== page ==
How sweet do you think this Calpico Fizz cocktail is? The Cherry Blossom Pop-Up Bar's menu will tell you. (Farrah Skeiky)

The most common complaint about the Miracle on Seventh Street pop-up holiday bar wasn't the line or the crowds: It was the cavity-inducing sweet cocktails. Granted, you might expect candy-sweet drinks from a Christmas bar serving cookie dough-infused vodka drinks garnished with cookie dough, or salted hot chocolate topped with thick whipped cream.

But not everyone got the memo.

“The drinks are really expensive and really sweet,” a customer warned Express reporter Sadie Dingfelder, who said four cocktails led to “one roaring headache later.”

The same sentiments kept popping up in Yelp reviews:

“The drinks here are cute, but ridiculously sweet. As sweet cocktails aren't exactly my style, I found them amusing but not exactly memorable.”

“I was more disappointed in the drinks than anything. I tried several and they were all pretty gross and way too sweet.”

“We left with stomach aches.”

“I could see how some people could see [some drinks on the menu] as too sweet,” says beverage director Paul Taylor. “But it was Christmas. Those are the kind of drinks we thought worked so well the last two Christmases.”

For the annual Cherry Blossom Pop-Up Bar — which opens Thursday with tens of thousands of paper blossoms overhead, a room full of butterflies and a mural of a Japanese streetscape next to a 10-foot-tall animatronic Godzilla — Taylor decided to change the menu to steer guests to — or away from — the sweeter drinks. The Bee Key, a pictograph on the menu next to each cocktail, rates each drink's sweetness from one bee (“Not Sweet”) to three bees (“Sweet"). “We want to make everyone happy,” he says. “Even if it's 5 percent of guests, let's make the Bee Key” to help them out.

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But a menu key ranking drinks by sweetness is something one might expect to find at the Cheesecake Factory or T.G.I. Friday's — not at a watering hole run by the owners of America's best cocktail barIt feels like a compromise: Taylor and the Pop-Up Bar crew are going to keep making elevated cocktails, with unusual spirits and house-made juices. The target audiences at these bars, however, are not the same as at the Columbia Room. It's more about the experience — photos, cool garnishes and glassware, exploring the various rooms — than asking the bartender about the ingredients in the “Cherry Blossom G&T” or what the heck quinquina is.

Love Crazed Monster Crushes World, a riff on a Manhattan with Japanese whiskey and oolong and bergamot teas, is on the drier end of the Cherry Blossom bar's cocktail spectrum. (Farrah Skeiky)

To build the ratings, Taylor created the 10 drinks for the menu, using Japanese ingredients and flavors to craft “our interpretation of Japanese-style drinks.” Then he assembled a panel that included Columbia Room bartenders and Miracle on Seventh bar managers and had them taste the cocktails blind before ranking them by sweetness. The score shown on the menu is the average.

The only drink to receive three bees is the Beana Colada, a thick piña colada with Plantation rum, coconut and red bean paste, an ingredient frequently used in Japanese desserts. “I wouldn't say it's polarizing, but you definitely have to like red bean paste,” Taylor says. Served in a ceramic maneki-neko (“Lucky Cat”) tiki vessel, it has a grainy texture and strong tropical flavors — pineapple, coconut and caramelized fruit — that warrants its trio of bees.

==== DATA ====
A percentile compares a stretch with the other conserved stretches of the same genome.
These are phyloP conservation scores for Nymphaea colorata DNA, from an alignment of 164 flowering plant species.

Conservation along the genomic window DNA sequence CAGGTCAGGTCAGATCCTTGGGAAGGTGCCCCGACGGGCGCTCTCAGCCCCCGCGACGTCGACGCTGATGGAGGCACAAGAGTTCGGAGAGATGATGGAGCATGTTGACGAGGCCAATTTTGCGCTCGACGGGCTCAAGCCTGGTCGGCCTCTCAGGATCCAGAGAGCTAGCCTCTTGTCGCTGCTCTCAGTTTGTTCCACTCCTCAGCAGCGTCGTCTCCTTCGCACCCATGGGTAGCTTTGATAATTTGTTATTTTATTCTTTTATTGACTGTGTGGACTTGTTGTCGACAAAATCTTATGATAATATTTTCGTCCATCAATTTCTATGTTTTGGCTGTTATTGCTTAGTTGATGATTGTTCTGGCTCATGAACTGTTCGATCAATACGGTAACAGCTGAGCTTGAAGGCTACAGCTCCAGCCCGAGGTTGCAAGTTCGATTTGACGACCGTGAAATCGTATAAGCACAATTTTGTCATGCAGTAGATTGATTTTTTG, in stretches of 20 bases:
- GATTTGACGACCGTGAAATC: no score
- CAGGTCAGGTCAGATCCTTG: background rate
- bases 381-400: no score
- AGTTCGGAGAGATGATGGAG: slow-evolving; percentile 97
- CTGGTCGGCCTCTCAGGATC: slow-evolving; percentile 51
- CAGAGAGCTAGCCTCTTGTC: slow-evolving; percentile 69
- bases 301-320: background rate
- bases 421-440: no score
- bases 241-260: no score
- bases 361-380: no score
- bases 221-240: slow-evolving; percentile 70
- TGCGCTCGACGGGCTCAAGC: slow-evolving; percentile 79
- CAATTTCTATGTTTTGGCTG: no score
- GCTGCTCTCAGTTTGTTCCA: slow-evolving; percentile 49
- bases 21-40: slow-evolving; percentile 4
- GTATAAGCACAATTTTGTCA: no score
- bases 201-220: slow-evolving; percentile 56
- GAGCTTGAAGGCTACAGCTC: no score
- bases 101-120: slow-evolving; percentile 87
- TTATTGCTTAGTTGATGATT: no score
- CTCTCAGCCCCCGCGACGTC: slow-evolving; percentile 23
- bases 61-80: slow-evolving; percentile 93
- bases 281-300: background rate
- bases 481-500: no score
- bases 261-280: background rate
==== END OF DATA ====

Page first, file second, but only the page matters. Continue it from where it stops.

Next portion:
But during a preview tasting this week, the level of sweetness still seemed uneven. The two-bee Calpico Fizz, for example, uses Calpico — a yogurt-like Japanese soft drink — and strawberry grenadine in a riff on the creamy Ramos Gin Fizz. It's sweet and creamsicle-like, down to the Hello Kitty marshmallow garnish.

A God, An Alpha Predator, Godzilla is also rated as two bees, but the blend of unfiltered sake, quinquina, fresh honeydew juice and shochu was by turns earthy and delicate, with a dry, slightly bitter finish. It was less sugary sweet, despite the vibrant honeydew, which included two melon balls atop the drink.

How did these two wildly different cocktails end up with the same bee rating? “We tried not to go the full 10 bees,” Taylor says. “Some will go high 2s, some will go low 2s.”

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If you don't like sweet drinks, stick to the simple, one-bee drinks. Love Crazed Monster Crushes World, which takes its title from a tagline on the original “Mothra” film poster, is basically a Manhattan with Suntory Toki whiskey, vermouth and a mix of oolong and bergamot teas, which supplies orange and dry vegetal notes. More easy-drinking is the Yuzu Sour highball, which finds Suntory with a Yuzu syrup, supplying grapefruit notes and citrus sweetness, while allowing the dryness of the whiskey to come through.

Of course, you can always just forgo the cocktails: There's sparkling rose (pink, to match the blossoms) and other wines, a menu of Japanese sake and whiskey, and craft beers, including Stillwater's Extra Dry “sake style saison.” The best deal, though, is probably the sake bomb: a pint of draft Kirin Ichiban beer and a shot of sake for $8. You won't even have to worry about how sweet that one's going to be.

Cherry Blossom Pub, 1841 Seventh St. NW. Open at 5 p.m. daily through April 29. Cocktails $13 each.

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